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Turbocharger Basics

While a turbo charger system can be explained in very simple terms, a lot of people tend to confuse a lot of the basics. There are many similar terms, and even more little nuances that are easy to get mixed up. I’d like to take a moment to help simplify and expand your knowledge.

A turbocharged internal combustion engine is quite literally a hybrid engine. A turbocharger is essentially a centrifugal jet engine, minus a combustor. An internal combustion engine acts as the combustion source, supplying the turbine with exhaust gases to drive the compressor, as well as allowing for the extraction of power through the crank.

How a Turbocharger Works

As a baseline, we all need to know how a turbo works. I’ll refer to the diagram below (source: Turbo Technics)

The process starts in your engine’s combustion chamber. After combustion has completed, the exhaust flows through the head, through the exhaust manifold and at some point, to your turbo’s turbine. The turbine is a simple fan wheel located in the exhaust housing of your turbo. When there is enough exhaust gas flowing through the turbine, it will spin. The turbine wheel is then connected by a shaft to the compressor wheel?. The compressor is a part of the intake system, and the spinning of its wheel? blows air in to your intake manifold.

In a normally aspirated engine, there is a vacuum in the intake manifold, as the movement of the pistons inside the combustion chamber tries to draw air in. As the throttle is opened, allowing more air to be drawn in, the vacuum approaches atmospheric pressure. But we want more. As the compressor blows more air in to the intake manifold, rather than reaching atmospheric pressure and stopping, the pressure will continue to rise. This pressure is called boost. With a pressurized intake manifold, your engine is now able to get more air to the combustion chamber, which means more power.

The Blow-Off Valve


A compressor bypass valve (CBV? or BPV) also known as a compressor relief valve is a vacuum-actuated valve designed to release pressure in the intake system of a turbocharged or centrifugally supercharged car when the throttle is lifted or closed. This air pressure is re-circulated back into the non-pressurized end of the intake (before the turbo) but after the mass airflow sensor.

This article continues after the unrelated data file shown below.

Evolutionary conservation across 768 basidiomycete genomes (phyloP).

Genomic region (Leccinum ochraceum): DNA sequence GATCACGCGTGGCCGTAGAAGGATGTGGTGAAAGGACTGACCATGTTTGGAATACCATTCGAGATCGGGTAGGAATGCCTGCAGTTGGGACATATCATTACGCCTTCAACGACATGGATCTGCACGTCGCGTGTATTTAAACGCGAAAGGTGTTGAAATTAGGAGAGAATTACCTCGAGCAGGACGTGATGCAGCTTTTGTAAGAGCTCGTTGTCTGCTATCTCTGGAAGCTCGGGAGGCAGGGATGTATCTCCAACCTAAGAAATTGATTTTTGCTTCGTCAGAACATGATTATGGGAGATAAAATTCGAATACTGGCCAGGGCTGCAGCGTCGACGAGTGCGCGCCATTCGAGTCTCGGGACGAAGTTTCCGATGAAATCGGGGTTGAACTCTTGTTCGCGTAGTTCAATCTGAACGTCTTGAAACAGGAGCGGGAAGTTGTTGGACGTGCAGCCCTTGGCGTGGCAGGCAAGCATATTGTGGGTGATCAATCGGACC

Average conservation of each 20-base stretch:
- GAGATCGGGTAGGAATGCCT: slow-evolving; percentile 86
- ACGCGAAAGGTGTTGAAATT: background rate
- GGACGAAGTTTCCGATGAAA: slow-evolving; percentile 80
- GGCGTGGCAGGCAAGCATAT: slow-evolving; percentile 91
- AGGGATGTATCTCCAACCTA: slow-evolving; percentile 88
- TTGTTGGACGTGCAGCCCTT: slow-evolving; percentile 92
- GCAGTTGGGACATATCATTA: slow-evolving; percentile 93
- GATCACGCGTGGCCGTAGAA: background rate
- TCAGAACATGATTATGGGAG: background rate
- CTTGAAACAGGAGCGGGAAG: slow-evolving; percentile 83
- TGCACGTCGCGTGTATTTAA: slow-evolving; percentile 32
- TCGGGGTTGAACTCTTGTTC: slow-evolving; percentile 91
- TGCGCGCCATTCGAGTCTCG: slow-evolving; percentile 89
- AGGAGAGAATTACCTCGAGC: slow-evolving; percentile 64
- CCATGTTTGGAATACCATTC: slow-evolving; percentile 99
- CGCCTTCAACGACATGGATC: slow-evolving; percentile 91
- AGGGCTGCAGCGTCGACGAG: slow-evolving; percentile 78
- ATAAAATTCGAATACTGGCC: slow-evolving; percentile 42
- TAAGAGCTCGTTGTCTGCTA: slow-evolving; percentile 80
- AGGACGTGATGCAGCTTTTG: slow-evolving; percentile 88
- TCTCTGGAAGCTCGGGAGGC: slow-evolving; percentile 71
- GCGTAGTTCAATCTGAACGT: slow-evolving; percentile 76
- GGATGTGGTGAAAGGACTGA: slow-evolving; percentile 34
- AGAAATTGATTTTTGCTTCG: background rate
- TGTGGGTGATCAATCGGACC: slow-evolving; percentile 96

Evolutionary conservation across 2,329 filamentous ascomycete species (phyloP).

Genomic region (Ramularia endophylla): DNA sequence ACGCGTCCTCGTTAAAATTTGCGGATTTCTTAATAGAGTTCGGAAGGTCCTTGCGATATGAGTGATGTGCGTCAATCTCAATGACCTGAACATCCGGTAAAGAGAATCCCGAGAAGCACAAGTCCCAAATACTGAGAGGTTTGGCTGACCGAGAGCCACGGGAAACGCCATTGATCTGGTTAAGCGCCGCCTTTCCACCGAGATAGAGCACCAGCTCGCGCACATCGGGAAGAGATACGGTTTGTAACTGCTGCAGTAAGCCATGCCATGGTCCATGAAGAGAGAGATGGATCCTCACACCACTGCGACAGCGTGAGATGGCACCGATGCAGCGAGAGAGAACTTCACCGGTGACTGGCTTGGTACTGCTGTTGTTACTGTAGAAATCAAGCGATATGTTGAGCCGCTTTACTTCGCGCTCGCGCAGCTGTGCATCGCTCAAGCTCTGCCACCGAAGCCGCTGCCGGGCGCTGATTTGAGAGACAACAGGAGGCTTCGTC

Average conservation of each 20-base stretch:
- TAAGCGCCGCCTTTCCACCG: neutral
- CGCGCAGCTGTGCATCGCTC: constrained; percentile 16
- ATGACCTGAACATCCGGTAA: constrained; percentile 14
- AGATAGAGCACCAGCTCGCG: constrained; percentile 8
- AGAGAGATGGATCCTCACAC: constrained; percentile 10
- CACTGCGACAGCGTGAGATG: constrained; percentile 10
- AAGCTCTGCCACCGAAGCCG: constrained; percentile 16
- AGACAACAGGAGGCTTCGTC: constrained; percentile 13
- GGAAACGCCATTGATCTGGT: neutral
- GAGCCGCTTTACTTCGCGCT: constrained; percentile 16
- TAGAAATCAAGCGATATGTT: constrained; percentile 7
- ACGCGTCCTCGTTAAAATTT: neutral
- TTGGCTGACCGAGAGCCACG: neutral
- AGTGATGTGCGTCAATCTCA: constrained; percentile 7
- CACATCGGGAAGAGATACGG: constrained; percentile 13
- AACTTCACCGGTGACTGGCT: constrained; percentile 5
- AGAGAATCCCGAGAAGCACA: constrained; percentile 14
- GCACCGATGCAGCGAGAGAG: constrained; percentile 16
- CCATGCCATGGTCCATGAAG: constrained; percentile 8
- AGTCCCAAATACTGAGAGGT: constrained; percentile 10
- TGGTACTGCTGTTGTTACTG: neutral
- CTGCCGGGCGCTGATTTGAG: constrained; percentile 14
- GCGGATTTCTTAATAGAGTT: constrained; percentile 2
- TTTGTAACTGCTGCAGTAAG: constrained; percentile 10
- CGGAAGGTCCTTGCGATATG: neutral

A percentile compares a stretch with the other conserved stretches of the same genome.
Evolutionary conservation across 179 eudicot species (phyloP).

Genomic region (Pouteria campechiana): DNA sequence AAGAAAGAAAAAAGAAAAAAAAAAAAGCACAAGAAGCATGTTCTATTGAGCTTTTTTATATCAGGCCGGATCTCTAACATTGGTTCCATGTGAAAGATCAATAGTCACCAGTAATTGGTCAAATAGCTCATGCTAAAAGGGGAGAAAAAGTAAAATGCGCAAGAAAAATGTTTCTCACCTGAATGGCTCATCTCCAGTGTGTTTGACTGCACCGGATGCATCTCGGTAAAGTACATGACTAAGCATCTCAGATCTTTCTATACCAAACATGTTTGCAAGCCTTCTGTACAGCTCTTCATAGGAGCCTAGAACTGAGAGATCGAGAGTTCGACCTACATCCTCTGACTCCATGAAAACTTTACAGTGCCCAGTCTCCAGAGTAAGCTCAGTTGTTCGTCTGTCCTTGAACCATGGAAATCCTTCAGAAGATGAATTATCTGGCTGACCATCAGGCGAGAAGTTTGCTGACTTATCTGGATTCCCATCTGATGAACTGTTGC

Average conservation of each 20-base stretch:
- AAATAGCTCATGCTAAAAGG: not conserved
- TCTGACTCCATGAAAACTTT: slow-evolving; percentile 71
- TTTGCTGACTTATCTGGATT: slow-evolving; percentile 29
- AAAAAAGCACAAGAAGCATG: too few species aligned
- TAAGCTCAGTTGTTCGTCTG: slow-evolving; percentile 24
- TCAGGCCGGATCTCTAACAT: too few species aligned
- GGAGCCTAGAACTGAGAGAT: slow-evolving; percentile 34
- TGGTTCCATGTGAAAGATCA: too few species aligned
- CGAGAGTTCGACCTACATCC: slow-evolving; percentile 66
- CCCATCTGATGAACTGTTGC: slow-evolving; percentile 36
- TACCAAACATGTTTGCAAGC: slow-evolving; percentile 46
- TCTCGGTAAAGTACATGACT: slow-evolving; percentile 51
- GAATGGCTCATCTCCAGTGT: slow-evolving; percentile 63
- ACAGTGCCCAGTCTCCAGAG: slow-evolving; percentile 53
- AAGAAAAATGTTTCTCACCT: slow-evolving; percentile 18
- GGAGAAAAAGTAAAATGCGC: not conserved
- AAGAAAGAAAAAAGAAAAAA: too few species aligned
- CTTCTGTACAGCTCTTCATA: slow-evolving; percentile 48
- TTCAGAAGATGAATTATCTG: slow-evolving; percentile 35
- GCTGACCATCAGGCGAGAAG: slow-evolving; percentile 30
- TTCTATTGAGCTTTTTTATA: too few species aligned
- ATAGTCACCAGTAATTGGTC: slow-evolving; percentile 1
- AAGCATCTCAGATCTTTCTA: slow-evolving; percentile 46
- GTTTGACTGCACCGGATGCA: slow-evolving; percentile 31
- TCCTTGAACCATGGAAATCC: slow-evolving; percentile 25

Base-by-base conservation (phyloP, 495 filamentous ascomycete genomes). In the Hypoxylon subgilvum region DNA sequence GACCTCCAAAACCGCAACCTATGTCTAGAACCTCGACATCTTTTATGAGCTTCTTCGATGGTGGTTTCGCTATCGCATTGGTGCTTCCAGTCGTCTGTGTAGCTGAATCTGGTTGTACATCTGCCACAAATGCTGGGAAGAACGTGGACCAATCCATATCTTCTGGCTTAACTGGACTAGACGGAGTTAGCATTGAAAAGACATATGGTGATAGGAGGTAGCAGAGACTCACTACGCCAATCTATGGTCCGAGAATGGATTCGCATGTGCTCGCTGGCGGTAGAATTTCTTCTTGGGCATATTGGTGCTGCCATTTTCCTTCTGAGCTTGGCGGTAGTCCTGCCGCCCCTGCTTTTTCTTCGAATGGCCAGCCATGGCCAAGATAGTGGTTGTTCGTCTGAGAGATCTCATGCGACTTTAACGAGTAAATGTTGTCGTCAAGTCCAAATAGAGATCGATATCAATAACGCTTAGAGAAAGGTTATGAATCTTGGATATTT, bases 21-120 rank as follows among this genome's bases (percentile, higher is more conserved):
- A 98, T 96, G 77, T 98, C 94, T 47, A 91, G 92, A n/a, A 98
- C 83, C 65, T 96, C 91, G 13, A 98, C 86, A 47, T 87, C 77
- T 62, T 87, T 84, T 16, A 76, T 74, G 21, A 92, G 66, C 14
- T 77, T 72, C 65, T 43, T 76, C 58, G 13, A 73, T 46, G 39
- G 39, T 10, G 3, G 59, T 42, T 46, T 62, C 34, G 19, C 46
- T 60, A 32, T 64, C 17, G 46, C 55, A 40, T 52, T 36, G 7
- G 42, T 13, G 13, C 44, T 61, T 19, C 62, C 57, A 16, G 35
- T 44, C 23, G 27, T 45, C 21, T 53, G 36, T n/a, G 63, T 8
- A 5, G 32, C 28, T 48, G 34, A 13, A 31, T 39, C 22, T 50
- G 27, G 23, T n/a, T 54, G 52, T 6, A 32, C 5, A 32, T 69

A blowoff valve, (BOV, sometimes hooter valve, dump valve) does basically the same thing, but releases the air to the atmosphere. This creates a very distinctive sound desired by many who own turbocharged sports cars. Some blowoff valves are sold with trumpet shaped exits that amplify the “Psshhhh” sound, these designs are normally marketed towards the keen boy racer. For some owners this is the only reason to fit a BOV. Motor sports governed by the FIA have made it illegal to vent unmuffled blowoff valves to the atmosphere. In the United States, Australia and Europe cars featuring unmuffled blowoff valves are illegal for street use.

Downsides of releasing air to atmosphere

This unique sound sometimes comes at a price. On a car with a mass airflow sensor (MAF), doing this confuses the engine control unit (ECU) of the car. The ECU is told it has a specific amount of air in the intake system, and injects fuel accordingly. The amount of air released by the blowoff valve is not taken into consideration and the engine runs rich for a period of time.*

Typically this isn’t a major issue, but sometimes it can lead to hesitation or stalling of the engine when the throttle is closed. This situation worsens with higher boost pressures. Eventually this can foul spark plugs and destroy the catalytic converter (when running rich, not all the fuel is burned which can heat up on and melt the converter).

   * Note that engines using a MAP? (manifold absolute pressure) system are not affected.

   * BOV’s are illegal in most countries now, your car will get defected for it

Purpose of Relief and Blow Off Valves